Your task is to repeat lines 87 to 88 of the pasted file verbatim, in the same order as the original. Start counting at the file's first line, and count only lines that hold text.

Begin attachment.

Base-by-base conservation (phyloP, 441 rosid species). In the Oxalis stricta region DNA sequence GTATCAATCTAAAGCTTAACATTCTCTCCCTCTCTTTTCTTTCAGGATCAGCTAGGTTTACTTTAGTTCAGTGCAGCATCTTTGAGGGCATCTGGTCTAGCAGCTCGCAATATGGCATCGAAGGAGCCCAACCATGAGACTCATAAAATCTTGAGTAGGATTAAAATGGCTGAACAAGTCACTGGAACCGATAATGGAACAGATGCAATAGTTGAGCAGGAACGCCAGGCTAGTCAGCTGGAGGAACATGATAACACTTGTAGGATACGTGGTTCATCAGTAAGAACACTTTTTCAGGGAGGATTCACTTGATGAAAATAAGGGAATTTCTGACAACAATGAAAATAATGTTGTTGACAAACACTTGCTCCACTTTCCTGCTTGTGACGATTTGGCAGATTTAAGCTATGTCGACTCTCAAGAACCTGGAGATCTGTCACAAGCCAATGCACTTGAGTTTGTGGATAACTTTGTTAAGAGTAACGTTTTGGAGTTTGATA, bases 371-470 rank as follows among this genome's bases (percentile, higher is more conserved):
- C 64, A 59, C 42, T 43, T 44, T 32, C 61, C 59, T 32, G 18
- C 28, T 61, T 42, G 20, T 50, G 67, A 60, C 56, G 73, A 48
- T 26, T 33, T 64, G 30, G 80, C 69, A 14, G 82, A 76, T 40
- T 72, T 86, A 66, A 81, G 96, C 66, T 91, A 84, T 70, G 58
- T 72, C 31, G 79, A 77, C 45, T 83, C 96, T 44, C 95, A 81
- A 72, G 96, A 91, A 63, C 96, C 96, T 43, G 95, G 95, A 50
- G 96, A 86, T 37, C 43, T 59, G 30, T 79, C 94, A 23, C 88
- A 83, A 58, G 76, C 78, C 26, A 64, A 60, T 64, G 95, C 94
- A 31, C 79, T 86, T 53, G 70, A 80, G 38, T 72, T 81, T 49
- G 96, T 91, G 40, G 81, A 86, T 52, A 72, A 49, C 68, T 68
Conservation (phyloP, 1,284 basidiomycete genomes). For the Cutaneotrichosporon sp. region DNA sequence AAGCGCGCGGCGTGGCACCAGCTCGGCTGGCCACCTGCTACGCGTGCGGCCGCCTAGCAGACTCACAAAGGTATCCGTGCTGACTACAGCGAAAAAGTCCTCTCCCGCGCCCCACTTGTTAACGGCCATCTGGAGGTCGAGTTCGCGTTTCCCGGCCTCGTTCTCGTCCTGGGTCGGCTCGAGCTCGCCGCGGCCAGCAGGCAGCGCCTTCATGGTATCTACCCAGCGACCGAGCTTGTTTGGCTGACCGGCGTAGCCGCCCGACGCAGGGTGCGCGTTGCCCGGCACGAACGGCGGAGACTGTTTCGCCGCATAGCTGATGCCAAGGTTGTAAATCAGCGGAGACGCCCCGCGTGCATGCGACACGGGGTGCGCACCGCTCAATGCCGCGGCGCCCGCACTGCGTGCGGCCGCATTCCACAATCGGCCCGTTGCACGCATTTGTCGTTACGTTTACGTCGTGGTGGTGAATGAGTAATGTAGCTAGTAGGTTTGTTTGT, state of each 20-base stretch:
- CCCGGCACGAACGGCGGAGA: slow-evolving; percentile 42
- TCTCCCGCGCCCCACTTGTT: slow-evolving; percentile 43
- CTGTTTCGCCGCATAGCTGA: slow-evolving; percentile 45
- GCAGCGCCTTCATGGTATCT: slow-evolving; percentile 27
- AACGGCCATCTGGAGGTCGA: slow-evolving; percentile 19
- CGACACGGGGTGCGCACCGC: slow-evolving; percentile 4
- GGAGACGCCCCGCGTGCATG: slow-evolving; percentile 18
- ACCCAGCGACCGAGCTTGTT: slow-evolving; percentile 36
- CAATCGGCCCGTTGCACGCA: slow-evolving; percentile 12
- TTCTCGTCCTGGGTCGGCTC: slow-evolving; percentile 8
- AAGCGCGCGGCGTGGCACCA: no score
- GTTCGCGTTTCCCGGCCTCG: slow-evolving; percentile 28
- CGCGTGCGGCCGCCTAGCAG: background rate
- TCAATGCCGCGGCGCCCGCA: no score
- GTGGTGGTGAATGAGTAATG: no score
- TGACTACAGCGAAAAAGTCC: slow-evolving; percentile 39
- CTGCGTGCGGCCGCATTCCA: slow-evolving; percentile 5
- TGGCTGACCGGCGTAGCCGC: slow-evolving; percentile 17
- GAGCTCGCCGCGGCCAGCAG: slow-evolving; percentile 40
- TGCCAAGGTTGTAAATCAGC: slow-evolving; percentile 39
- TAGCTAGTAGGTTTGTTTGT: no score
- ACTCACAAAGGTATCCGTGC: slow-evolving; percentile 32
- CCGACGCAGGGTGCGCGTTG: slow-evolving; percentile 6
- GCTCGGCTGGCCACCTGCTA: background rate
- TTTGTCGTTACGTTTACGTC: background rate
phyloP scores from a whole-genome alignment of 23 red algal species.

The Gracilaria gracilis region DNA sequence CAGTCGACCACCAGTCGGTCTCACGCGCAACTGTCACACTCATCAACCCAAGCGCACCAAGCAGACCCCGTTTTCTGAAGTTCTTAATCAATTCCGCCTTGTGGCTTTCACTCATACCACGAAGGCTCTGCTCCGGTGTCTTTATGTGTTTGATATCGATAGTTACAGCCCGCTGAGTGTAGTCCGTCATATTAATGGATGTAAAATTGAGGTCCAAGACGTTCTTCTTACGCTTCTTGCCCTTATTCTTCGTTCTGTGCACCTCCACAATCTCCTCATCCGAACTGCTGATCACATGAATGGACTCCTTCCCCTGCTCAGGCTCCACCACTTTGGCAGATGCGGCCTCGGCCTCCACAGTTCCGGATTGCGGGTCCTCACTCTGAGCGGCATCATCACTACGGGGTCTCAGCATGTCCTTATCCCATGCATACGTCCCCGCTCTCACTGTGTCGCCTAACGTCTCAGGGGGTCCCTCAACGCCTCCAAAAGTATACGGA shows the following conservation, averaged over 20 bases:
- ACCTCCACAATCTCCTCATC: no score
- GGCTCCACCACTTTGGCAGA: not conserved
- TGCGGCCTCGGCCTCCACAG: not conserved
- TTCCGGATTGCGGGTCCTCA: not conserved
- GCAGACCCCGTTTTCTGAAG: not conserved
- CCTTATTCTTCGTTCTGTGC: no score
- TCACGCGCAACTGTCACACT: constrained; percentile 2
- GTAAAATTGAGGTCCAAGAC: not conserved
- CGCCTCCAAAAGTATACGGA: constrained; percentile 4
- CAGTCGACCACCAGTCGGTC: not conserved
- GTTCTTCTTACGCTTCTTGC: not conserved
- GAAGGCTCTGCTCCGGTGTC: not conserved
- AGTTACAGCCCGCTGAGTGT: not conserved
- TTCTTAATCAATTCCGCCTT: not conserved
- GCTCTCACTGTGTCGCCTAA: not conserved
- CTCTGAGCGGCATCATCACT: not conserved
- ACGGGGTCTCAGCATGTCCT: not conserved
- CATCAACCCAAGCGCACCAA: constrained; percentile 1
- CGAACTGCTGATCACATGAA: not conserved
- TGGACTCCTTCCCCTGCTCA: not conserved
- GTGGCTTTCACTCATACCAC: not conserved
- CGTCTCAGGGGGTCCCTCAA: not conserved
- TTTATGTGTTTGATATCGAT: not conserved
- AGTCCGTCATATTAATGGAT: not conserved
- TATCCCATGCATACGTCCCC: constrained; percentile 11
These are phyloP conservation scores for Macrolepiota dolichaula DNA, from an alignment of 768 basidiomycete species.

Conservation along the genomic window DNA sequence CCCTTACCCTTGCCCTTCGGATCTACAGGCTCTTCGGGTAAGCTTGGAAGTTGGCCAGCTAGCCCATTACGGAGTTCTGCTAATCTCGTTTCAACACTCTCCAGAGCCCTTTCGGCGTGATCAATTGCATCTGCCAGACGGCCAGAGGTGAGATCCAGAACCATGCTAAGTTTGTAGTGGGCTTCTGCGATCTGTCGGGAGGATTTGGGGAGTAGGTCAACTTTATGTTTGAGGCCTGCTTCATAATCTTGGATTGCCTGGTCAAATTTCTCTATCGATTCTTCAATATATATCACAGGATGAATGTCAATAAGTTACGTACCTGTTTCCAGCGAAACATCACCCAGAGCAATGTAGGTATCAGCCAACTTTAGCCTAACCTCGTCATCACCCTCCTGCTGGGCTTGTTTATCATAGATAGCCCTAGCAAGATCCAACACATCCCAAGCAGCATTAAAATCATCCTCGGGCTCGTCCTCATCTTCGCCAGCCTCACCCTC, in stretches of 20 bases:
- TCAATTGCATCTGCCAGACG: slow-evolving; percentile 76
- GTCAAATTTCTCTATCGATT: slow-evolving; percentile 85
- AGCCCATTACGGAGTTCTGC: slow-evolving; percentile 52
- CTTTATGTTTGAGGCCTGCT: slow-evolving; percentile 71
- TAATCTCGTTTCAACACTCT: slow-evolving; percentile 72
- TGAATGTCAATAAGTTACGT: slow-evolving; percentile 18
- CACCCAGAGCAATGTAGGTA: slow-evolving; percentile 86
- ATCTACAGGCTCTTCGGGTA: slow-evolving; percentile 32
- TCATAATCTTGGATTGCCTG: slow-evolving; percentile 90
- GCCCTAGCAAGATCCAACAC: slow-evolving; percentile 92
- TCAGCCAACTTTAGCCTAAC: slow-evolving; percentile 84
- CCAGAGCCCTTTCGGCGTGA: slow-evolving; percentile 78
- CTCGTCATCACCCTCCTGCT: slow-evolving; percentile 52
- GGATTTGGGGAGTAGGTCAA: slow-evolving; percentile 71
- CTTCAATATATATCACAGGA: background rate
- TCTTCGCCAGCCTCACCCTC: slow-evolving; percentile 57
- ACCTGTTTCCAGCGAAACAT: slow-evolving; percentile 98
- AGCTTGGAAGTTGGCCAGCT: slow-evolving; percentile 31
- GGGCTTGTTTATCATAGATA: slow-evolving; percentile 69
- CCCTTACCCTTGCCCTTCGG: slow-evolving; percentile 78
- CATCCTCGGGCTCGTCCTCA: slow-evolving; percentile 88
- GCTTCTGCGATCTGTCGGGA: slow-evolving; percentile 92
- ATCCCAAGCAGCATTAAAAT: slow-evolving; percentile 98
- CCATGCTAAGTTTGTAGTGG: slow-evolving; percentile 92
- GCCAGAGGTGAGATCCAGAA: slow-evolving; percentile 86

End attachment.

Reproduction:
- CATCCTCGGGCTCGTCCTCA: slow-evolving; percentile 88
- GCTTCTGCGATCTGTCGGGA: slow-evolving; percentile 92